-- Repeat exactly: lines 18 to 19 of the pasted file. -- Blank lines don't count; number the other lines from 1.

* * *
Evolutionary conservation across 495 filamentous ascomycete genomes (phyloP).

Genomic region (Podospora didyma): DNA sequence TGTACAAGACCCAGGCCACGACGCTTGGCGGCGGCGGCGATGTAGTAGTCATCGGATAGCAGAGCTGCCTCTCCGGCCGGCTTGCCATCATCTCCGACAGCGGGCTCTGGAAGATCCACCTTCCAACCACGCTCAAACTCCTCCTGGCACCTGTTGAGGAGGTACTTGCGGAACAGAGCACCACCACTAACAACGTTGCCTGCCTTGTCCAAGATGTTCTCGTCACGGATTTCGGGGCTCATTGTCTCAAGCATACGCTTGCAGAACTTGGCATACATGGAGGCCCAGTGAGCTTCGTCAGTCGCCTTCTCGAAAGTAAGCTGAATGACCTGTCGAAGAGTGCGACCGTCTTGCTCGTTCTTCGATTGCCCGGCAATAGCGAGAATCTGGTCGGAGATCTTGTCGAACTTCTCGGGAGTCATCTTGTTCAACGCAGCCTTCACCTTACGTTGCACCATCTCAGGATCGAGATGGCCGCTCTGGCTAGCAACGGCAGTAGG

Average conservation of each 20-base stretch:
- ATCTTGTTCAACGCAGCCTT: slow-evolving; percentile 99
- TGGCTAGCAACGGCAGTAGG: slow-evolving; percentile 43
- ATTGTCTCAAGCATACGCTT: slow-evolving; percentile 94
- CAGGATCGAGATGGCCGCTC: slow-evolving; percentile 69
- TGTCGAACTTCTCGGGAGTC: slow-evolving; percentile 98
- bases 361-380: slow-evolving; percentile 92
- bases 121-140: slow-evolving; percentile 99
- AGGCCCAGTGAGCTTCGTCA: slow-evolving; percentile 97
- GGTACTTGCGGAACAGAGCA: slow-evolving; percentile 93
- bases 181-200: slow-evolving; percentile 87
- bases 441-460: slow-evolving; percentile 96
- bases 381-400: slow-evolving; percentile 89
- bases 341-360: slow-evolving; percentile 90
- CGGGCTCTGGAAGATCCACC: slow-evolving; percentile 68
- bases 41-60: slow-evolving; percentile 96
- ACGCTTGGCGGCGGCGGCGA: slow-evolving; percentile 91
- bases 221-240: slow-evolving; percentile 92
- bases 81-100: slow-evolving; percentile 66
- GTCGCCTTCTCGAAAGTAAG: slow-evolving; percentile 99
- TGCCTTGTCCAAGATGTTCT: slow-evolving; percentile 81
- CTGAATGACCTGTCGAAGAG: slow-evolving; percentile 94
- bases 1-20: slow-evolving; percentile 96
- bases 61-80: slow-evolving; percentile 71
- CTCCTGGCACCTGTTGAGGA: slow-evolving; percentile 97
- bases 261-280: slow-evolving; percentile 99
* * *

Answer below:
- bases 41-60: slow-evolving; percentile 96
- ACGCTTGGCGGCGGCGGCGA: slow-evolving; percentile 91